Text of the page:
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Monday, May 2, 2016

Prayers to the Sun

The sun arose from the south
Along with the moon
Her right hand cast over heaven's rim;
No knowledge she had, of where her home should be,
The stars knew not, where their places were.
The moon knew not of what might he possessed.
Edvard Munchs The Sun, painted for the University aula in Oslo, 1909-1916

The stanza from Völuspá (eng. "Prophecy of the Volva") tells a great deal about the old northerner perception of the sun, moon and stars as manifestations of the foremost of all natural forces. Chances are, it also describes the Nordic summer night, the time of year in which the sun does not set. After a long winter, it is the sun which initiates the imminent unfolding of Mother Nature, full of life-giving abilities! Besides the celebration of Christmas, it is the feasts connected to the coming of spring and summer that has occupied the Nordic lands to the greatest extent. The old custom of greeting the sun was reviewed already during the 6th century by historian Procopius of Caesarea – and while other cultures have erected high temples in honor of the sun, our Nordic ancestors had their own humble ways of worshiping this revitalizing deity, dependent on its mercy as they were.

Among the pagan Northmen, the original celebration and the sacrifice to the gods began with “the very first day of summer”, April 25th, to ensure the king his victory on their sea campaigns. They believed that at this time, the aesir had won over the winter demon Tjatse (eng. Thiazi), therefore calling this sacrifice for sigersblòt (eng. “victory feast”).

In the old agricultural society however, spring Festival began already with the Mass of Saint Gregory on March 12th, when the mere daylight had become sufficient enough for one not to have to light candles inside. The spring equinox on March 21st, when våronna (“spring work”) was at hand, day and night had grown equally long. This was also the time when the hens finally began to lay eggs after a long and dark winter, and chickens soon began to hatch. In the really old days, people buried eggs in the field at the spring equinox, in order to improve the chances of a good harvest, because the egg was believed to symbolize fertility and life – its vitality could thus be transferred to the field. As the ancient spring festival was fused with the Christian Easter celebrations, the egg in turn became the symbol of the resurrection of Jesus Christ, and Virgin Mary often assumed the characteristics and roles of the Norse fertility divinities Freyr and Freyja. Sigersblòtet was renamed Markusmesse (eng. "Feast of Saint Mark"), and priest and commoners walked in procession with pictures of saints and relics around the cultivated fields to ensure a good harvest. Easter Morning, all over Norway it was told that the sun was “dancing over the mountain tops”, joyful at the resurrection of Christ. Whoever was lucky enough to see this dance, would be blessed with good fortune for the rest of their life.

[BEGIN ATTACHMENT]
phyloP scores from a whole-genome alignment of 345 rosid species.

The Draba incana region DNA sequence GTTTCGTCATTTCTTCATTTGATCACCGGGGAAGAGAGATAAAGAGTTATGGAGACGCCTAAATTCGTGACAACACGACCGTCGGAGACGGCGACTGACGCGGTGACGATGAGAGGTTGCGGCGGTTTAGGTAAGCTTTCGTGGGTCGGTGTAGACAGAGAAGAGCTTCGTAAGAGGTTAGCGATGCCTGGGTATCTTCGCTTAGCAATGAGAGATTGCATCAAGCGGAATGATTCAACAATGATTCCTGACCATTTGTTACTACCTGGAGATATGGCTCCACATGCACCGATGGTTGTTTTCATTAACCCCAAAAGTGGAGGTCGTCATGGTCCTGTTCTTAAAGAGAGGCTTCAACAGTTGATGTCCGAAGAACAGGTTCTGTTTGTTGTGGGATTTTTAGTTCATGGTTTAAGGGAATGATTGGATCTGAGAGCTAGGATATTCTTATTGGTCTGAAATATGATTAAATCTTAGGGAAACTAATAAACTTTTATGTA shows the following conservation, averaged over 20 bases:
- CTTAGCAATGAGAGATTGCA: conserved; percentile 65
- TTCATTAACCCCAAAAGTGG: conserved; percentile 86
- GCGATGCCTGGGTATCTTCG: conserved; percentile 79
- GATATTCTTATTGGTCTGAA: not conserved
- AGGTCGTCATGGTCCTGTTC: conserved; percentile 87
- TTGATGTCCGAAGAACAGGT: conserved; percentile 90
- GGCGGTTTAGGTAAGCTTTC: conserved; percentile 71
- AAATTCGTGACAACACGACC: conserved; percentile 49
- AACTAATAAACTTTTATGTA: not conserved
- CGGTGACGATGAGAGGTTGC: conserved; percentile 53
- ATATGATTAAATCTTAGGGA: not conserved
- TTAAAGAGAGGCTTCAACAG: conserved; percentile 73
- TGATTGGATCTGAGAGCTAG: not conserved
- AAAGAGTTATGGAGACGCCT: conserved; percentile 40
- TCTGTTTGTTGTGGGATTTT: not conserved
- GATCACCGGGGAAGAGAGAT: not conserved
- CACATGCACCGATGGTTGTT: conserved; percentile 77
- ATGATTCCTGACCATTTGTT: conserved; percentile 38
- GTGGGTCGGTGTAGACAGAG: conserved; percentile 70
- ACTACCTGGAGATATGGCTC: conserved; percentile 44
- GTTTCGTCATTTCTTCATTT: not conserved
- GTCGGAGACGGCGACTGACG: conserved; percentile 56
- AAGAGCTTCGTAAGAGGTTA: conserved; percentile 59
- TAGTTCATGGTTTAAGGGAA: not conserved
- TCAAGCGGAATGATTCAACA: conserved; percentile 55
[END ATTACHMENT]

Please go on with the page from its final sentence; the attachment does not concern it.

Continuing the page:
Like most other deities, however, the sun could also be both moody and uncooperative. To inspire its benevolence just before its pending return, people therefore smeared butter in the roof vent over the open hearth; the intention was to offer the sun a treat after the long absence, in order to gain back its strength. It was also believed that sunlight had the power to eliminate all kinds of witchcraft and devilry. If one had suspected that the baby lying in the cradle was a bytting (eng. "changeling"), a baby troll placed there by the subterraneans as a substitute for the human child, one could make use of the sun in order to win back the kidnapped infant. Easter morning, the changeling should be held naked up towards the sun; the mother of the baby troll would then give in, and return the rightful child back to its parents.

Solbønner (eng. “prayers to the sun”) have long been performed to inspire the sunshine. This tradition might be old, yet it remains still of great value, and has been given new implications through the ages. How long this particular solbønn has been performed by young shepherd boys and girls in Norway, nobody knows. Yet, a prayer for the sun it has surely been, for warm days and sunny weather – one can only imagine, that this little song might have brought a sense a comfort for those far astray into the woods, always in need for some help from above.

May the sun shine
Over the little children of mine,
Over hills, over trees,
Over people, over cattle,
Over land and meadows,
Over house and home and over the silk bed of virgin Mary 

Did you know?

Consecration cross, on interior wall of
mediaeval Slidredomen church,
Vestre Slidre, Norway (wikimedia commons)

In earlier times, humans imagined the sun as a wheel that rolls over the firmament of the heaven. The sun wheel or sun cross was therefore a well-known and widely used symbol, partly as ornament and as jewelry. It simply shows - like the Swastika - the sun in motion. The symbol was also used as protection against evil forces, and solar crosses was inscribed upon on all sorts of utensils, butter, cheese and bread, over the stable door and cattle stalls. Between 1933 and 1945 however, the Nazis unfortunately made use of several of these symbols, and vandalized their original connotations previously associated with both the symbol and its history.

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      • Per Holck (1993). Merkedager og gamle skikker. Cappelen: Gjøvik  
      • Internet Sacred Texts. The Poetic Edda, vol. 1 “Lays of the Gods”, by Henry Adams Bellows (1936). URL:   
      • Finn Stefánsson. "Helleristinger", i Nordisk Mytologi. Gjengitt i Gyldendals Store Danske Leksikon. URL:  
      • Kristoffer Visted og Hilmar Stigum (1971). Vår gamle bondekultur. 3. utgave, bind 2. J.W. Cappelens forlag: Oslo

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